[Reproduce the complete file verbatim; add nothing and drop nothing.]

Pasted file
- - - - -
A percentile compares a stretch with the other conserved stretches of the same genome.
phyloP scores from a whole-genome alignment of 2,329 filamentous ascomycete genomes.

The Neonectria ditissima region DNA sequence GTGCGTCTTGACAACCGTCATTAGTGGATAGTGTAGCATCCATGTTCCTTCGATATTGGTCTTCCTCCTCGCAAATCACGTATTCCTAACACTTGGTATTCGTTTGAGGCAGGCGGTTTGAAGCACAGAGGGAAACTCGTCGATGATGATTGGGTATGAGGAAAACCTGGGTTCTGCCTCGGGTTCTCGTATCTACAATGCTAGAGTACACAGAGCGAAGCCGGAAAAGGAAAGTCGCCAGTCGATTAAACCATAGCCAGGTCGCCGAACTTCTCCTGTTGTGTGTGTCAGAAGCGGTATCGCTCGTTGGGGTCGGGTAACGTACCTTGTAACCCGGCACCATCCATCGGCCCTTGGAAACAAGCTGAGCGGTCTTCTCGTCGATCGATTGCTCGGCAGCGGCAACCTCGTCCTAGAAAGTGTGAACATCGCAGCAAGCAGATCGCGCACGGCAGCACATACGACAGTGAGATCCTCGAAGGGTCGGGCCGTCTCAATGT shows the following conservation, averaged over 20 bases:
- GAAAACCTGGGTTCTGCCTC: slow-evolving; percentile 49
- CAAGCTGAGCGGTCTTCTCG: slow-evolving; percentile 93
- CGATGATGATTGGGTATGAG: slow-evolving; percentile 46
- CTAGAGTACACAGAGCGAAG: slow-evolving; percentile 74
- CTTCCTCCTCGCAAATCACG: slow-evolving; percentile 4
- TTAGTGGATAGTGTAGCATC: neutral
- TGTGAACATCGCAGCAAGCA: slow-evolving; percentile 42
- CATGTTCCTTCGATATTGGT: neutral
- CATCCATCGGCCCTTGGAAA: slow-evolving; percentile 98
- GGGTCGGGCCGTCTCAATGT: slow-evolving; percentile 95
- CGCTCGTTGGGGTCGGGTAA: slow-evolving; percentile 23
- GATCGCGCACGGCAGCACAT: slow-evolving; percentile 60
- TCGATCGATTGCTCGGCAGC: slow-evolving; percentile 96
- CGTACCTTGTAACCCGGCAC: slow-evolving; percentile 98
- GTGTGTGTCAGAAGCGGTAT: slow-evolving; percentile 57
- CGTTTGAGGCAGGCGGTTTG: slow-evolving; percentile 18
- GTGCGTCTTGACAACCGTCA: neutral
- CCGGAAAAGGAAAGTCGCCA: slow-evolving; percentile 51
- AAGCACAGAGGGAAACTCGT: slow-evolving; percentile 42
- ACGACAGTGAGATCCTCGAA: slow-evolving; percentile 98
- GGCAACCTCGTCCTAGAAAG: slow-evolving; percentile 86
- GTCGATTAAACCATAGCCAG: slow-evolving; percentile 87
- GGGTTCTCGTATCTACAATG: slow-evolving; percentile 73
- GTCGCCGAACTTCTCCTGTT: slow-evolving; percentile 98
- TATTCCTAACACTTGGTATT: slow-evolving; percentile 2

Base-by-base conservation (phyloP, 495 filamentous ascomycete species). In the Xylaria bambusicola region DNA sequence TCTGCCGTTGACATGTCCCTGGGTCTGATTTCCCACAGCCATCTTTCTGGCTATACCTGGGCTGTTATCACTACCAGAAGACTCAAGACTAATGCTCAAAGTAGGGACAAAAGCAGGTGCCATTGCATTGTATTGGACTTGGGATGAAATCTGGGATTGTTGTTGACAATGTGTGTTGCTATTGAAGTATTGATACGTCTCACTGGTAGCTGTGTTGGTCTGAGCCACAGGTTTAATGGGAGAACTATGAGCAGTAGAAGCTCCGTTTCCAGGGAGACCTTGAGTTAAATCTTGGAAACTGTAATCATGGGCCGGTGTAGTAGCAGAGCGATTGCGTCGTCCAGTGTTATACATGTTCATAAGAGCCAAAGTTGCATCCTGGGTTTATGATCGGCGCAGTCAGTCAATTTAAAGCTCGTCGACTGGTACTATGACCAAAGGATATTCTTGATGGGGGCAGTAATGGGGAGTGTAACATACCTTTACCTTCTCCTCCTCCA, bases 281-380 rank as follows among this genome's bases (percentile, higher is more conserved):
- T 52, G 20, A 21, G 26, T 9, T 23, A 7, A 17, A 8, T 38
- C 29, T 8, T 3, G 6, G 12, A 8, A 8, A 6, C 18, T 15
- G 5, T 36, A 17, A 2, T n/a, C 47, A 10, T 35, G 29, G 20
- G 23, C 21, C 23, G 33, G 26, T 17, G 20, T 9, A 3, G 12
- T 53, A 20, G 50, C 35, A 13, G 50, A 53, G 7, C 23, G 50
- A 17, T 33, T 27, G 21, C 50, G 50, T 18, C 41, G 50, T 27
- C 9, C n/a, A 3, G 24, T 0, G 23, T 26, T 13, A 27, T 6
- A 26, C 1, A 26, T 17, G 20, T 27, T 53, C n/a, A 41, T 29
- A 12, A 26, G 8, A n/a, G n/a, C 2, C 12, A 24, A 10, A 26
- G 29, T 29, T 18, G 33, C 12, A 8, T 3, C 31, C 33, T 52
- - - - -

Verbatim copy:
A percentile compares a stretch with the other conserved stretches of the same genome.
phyloP scores from a whole-genome alignment of 2,329 filamentous ascomycete genomes.

The Neonectria ditissima region DNA sequence GTGCGTCTTGACAACCGTCATTAGTGGATAGTGTAGCATCCATGTTCCTTCGATATTGGTCTTCCTCCTCGCAAATCACGTATTCCTAACACTTGGTATTCGTTTGAGGCAGGCGGTTTGAAGCACAGAGGGAAACTCGTCGATGATGATTGGGTATGAGGAAAACCTGGGTTCTGCCTCGGGTTCTCGTATCTACAATGCTAGAGTACACAGAGCGAAGCCGGAAAAGGAAAGTCGCCAGTCGATTAAACCATAGCCAGGTCGCCGAACTTCTCCTGTTGTGTGTGTCAGAAGCGGTATCGCTCGTTGGGGTCGGGTAACGTACCTTGTAACCCGGCACCATCCATCGGCCCTTGGAAACAAGCTGAGCGGTCTTCTCGTCGATCGATTGCTCGGCAGCGGCAACCTCGTCCTAGAAAGTGTGAACATCGCAGCAAGCAGATCGCGCACGGCAGCACATACGACAGTGAGATCCTCGAAGGGTCGGGCCGTCTCAATGT shows the following conservation, averaged over 20 bases:
- GAAAACCTGGGTTCTGCCTC: slow-evolving; percentile 49
- CAAGCTGAGCGGTCTTCTCG: slow-evolving; percentile 93
- CGATGATGATTGGGTATGAG: slow-evolving; percentile 46
- CTAGAGTACACAGAGCGAAG: slow-evolving; percentile 74
- CTTCCTCCTCGCAAATCACG: slow-evolving; percentile 4
- TTAGTGGATAGTGTAGCATC: neutral
- TGTGAACATCGCAGCAAGCA: slow-evolving; percentile 42
- CATGTTCCTTCGATATTGGT: neutral
- CATCCATCGGCCCTTGGAAA: slow-evolving; percentile 98
- GGGTCGGGCCGTCTCAATGT: slow-evolving; percentile 95
- CGCTCGTTGGGGTCGGGTAA: slow-evolving; percentile 23
- GATCGCGCACGGCAGCACAT: slow-evolving; percentile 60
- TCGATCGATTGCTCGGCAGC: slow-evolving; percentile 96
- CGTACCTTGTAACCCGGCAC: slow-evolving; percentile 98
- GTGTGTGTCAGAAGCGGTAT: slow-evolving; percentile 57
- CGTTTGAGGCAGGCGGTTTG: slow-evolving; percentile 18
- GTGCGTCTTGACAACCGTCA: neutral
- CCGGAAAAGGAAAGTCGCCA: slow-evolving; percentile 51
- AAGCACAGAGGGAAACTCGT: slow-evolving; percentile 42
- ACGACAGTGAGATCCTCGAA: slow-evolving; percentile 98
- GGCAACCTCGTCCTAGAAAG: slow-evolving; percentile 86
- GTCGATTAAACCATAGCCAG: slow-evolving; percentile 87
- GGGTTCTCGTATCTACAATG: slow-evolving; percentile 73
- GTCGCCGAACTTCTCCTGTT: slow-evolving; percentile 98
- TATTCCTAACACTTGGTATT: slow-evolving; percentile 2

Base-by-base conservation (phyloP, 495 filamentous ascomycete species). In the Xylaria bambusicola region DNA sequence TCTGCCGTTGACATGTCCCTGGGTCTGATTTCCCACAGCCATCTTTCTGGCTATACCTGGGCTGTTATCACTACCAGAAGACTCAAGACTAATGCTCAAAGTAGGGACAAAAGCAGGTGCCATTGCATTGTATTGGACTTGGGATGAAATCTGGGATTGTTGTTGACAATGTGTGTTGCTATTGAAGTATTGATACGTCTCACTGGTAGCTGTGTTGGTCTGAGCCACAGGTTTAATGGGAGAACTATGAGCAGTAGAAGCTCCGTTTCCAGGGAGACCTTGAGTTAAATCTTGGAAACTGTAATCATGGGCCGGTGTAGTAGCAGAGCGATTGCGTCGTCCAGTGTTATACATGTTCATAAGAGCCAAAGTTGCATCCTGGGTTTATGATCGGCGCAGTCAGTCAATTTAAAGCTCGTCGACTGGTACTATGACCAAAGGATATTCTTGATGGGGGCAGTAATGGGGAGTGTAACATACCTTTACCTTCTCCTCCTCCA, bases 281-380 rank as follows among this genome's bases (percentile, higher is more conserved):
- T 52, G 20, A 21, G 26, T 9, T 23, A 7, A 17, A 8, T 38
- C 29, T 8, T 3, G 6, G 12, A 8, A 8, A 6, C 18, T 15
- G 5, T 36, A 17, A 2, T n/a, C 47, A 10, T 35, G 29, G 20
- G 23, C 21, C 23, G 33, G 26, T 17, G 20, T 9, A 3, G 12
- T 53, A 20, G 50, C 35, A 13, G 50, A 53, G 7, C 23, G 50
- A 17, T 33, T 27, G 21, C 50, G 50, T 18, C 41, G 50, T 27
- C 9, C n/a, A 3, G 24, T 0, G 23, T 26, T 13, A 27, T 6
- A 26, C 1, A 26, T 17, G 20, T 27, T 53, C n/a, A 41, T 29
- A 12, A 26, G 8, A n/a, G n/a, C 2, C 12, A 24, A 10, A 26
- G 29, T 29, T 18, G 33, C 12, A 8, T 3, C 31, C 33, T 52